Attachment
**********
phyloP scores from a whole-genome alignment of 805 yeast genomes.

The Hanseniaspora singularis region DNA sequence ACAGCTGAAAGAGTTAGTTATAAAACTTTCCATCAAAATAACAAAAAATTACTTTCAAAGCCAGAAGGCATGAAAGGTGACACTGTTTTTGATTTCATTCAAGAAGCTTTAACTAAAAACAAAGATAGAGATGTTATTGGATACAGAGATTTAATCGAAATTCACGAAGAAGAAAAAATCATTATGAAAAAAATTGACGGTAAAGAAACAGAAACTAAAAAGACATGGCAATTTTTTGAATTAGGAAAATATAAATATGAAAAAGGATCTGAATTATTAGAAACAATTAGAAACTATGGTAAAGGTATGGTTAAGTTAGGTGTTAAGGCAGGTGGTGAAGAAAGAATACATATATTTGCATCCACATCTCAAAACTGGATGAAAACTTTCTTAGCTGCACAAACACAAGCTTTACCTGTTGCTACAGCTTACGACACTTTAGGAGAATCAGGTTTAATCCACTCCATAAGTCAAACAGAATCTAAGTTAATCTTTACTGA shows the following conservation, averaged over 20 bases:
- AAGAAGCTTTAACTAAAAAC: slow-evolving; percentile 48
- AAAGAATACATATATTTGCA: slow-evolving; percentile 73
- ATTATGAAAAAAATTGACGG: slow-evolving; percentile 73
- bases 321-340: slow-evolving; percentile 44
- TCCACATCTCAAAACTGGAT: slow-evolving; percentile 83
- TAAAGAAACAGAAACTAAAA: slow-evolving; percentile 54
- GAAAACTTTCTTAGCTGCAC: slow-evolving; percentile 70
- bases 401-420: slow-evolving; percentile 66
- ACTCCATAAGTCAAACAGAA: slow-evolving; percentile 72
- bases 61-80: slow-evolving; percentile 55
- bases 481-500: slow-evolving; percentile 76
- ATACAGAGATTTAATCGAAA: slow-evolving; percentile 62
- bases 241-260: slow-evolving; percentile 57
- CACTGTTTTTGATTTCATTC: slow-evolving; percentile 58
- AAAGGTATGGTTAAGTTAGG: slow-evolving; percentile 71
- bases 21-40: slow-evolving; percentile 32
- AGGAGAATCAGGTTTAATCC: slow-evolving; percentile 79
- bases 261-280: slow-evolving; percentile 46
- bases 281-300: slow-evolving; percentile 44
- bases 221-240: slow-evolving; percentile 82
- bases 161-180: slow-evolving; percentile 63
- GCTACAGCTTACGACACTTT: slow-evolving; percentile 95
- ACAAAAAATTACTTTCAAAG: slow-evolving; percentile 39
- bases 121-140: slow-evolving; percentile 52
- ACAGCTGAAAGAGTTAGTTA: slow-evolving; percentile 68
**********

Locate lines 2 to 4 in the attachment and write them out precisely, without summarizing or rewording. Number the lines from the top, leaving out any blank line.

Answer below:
The Hanseniaspora singularis region DNA sequence ACAGCTGAAAGAGTTAGTTATAAAACTTTCCATCAAAATAACAAAAAATTACTTTCAAAGCCAGAAGGCATGAAAGGTGACACTGTTTTTGATTTCATTCAAGAAGCTTTAACTAAAAACAAAGATAGAGATGTTATTGGATACAGAGATTTAATCGAAATTCACGAAGAAGAAAAAATCATTATGAAAAAAATTGACGGTAAAGAAACAGAAACTAAAAAGACATGGCAATTTTTTGAATTAGGAAAATATAAATATGAAAAAGGATCTGAATTATTAGAAACAATTAGAAACTATGGTAAAGGTATGGTTAAGTTAGGTGTTAAGGCAGGTGGTGAAGAAAGAATACATATATTTGCATCCACATCTCAAAACTGGATGAAAACTTTCTTAGCTGCACAAACACAAGCTTTACCTGTTGCTACAGCTTACGACACTTTAGGAGAATCAGGTTTAATCCACTCCATAAGTCAAACAGAATCTAAGTTAATCTTTACTGA shows the following conservation, averaged over 20 bases:
- AAGAAGCTTTAACTAAAAAC: slow-evolving; percentile 48
- AAAGAATACATATATTTGCA: slow-evolving; percentile 73